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The Short Films of Wes Anderson

  • Nicole Richter

Abstract

Wes Anderson’s feature-length filmmaking has largely been met with critical acclaim, with widespread consensus among critics that, at the very least, Anderson is a modern-day auteur with a distinct directorial style.1 Critical studies of Anderson’s work range from large-authorship analyses, like Mark Browning’s 2011 book-length work, Wes Anderson: Why His Movies Matter, Tod Lippy’s “Wes Anderson,” or Devin Orgeron’s director study, to scholarship about more specific themes in Anderson’s filmmaking, such as Cynthia Felando’s work on women and aging, James MacDowell’s essay on tone and quirky sensibility, or Joshua Gooch’s discussion of fatherhood. While these works each have something important to offer readers, what is missing from the current scholarship surrounding Anderson is an analysis of his short films.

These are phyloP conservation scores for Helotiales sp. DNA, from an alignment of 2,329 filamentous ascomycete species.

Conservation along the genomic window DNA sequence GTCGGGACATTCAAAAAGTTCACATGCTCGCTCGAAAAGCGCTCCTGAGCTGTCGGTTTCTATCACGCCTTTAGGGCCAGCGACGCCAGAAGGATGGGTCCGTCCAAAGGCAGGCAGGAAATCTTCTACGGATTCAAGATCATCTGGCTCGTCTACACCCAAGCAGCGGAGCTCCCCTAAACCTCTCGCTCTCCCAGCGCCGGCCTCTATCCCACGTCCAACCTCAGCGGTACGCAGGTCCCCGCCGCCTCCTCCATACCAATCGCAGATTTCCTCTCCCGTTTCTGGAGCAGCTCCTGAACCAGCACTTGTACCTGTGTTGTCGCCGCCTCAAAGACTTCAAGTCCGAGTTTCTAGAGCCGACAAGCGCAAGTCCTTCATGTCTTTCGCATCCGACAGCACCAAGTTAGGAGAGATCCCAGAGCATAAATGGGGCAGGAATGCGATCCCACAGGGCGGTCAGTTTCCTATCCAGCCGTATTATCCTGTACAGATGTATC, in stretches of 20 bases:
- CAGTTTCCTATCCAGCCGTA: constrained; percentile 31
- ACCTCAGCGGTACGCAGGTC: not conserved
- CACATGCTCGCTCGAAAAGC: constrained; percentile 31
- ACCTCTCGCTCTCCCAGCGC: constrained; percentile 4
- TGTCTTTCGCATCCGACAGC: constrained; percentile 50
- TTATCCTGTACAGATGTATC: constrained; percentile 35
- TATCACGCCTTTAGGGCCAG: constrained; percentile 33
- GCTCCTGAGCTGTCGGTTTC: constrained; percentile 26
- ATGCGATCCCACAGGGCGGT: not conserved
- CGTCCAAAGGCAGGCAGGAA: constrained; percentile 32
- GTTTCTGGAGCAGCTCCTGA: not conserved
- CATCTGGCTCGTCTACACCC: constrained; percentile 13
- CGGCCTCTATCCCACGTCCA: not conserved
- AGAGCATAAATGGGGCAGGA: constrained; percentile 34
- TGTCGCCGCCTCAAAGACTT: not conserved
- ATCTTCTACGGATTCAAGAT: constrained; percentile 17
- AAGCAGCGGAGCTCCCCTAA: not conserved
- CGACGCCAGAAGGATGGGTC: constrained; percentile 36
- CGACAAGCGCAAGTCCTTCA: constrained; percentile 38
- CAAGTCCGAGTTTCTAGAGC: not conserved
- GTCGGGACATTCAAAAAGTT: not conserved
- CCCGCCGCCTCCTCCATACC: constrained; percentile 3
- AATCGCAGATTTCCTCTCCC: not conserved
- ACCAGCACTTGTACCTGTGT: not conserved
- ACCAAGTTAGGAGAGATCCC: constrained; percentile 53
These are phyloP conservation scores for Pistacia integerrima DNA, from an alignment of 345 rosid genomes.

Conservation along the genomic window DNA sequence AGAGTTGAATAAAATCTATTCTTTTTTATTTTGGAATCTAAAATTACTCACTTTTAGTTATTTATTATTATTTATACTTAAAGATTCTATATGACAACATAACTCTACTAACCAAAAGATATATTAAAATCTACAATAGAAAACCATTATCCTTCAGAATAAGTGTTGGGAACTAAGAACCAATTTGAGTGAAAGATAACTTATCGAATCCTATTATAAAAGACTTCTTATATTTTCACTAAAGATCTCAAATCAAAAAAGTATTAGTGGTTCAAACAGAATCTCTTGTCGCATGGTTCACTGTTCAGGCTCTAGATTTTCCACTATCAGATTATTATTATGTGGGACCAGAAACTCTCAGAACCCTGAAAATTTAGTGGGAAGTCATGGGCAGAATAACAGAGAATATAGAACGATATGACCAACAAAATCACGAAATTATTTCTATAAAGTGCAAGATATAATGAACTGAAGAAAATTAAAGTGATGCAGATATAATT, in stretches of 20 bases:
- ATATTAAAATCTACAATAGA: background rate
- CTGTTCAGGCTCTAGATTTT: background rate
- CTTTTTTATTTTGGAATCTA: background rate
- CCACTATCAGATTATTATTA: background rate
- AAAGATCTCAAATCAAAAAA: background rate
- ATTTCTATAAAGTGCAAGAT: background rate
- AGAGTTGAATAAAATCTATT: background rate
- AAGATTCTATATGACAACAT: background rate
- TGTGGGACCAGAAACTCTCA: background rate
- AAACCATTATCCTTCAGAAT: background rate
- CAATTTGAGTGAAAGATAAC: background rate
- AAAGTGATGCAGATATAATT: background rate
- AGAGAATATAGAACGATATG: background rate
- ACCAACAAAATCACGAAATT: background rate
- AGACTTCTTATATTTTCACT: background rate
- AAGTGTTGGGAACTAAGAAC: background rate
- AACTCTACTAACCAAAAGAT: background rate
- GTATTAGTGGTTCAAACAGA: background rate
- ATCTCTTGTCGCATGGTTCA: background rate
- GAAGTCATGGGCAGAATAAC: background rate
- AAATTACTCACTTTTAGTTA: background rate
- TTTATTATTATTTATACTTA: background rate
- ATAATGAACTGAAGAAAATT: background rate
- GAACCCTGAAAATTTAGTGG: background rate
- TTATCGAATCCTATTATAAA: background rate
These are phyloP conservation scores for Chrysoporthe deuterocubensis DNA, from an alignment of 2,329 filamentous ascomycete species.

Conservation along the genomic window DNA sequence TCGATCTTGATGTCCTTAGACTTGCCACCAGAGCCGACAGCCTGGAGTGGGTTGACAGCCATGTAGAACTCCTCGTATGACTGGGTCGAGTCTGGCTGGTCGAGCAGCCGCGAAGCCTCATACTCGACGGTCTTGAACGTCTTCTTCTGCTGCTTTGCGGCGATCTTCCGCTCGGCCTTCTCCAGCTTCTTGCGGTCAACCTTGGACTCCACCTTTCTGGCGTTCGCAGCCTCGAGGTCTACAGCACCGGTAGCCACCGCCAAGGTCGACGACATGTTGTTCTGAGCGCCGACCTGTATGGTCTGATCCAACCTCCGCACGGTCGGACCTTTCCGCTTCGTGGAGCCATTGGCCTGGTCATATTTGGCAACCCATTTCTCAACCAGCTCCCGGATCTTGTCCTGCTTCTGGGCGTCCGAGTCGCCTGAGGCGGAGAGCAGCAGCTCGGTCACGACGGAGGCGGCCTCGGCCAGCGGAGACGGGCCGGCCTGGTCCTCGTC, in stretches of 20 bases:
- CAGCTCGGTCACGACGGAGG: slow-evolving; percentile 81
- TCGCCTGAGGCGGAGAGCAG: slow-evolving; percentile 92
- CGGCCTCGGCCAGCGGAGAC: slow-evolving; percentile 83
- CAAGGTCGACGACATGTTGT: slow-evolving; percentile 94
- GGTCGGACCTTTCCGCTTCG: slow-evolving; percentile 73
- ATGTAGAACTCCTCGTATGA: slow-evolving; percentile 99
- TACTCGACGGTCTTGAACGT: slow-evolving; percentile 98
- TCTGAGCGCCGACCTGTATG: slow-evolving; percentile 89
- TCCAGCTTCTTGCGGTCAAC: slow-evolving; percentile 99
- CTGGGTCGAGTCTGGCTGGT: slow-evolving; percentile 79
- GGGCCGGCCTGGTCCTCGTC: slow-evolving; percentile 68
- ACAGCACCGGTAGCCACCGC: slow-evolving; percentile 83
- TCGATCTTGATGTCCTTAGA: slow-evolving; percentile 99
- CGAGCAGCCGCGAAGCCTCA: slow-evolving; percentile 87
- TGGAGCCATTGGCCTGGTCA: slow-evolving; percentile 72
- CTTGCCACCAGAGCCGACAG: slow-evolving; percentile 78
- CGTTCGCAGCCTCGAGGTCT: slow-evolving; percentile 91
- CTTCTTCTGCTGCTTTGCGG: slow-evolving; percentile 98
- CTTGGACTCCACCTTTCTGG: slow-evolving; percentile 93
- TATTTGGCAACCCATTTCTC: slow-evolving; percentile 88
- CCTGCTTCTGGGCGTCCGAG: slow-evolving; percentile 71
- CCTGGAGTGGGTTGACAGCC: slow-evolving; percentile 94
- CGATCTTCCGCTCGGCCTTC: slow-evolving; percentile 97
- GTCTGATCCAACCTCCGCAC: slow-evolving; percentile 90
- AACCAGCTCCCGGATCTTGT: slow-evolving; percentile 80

Keywords

Hotel Room Television Study Short Film Widespread Consensus Character Focus 
These keywords were added by machine and not by the authors. This process is experimental and the keywords may be updated as the learning algorithm improves.

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Works Cited

  1. Aisenberg, Joseph. “Wes’s World: Riding Wes Anderson’s Vision Limited.” Bright Lights Film Journal 59 (February 2008): n.p. Web.Google Scholar
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Copyright information

© Peter C. Kunze 2014

Authors and Affiliations

  • Nicole Richter

There are no affiliations available

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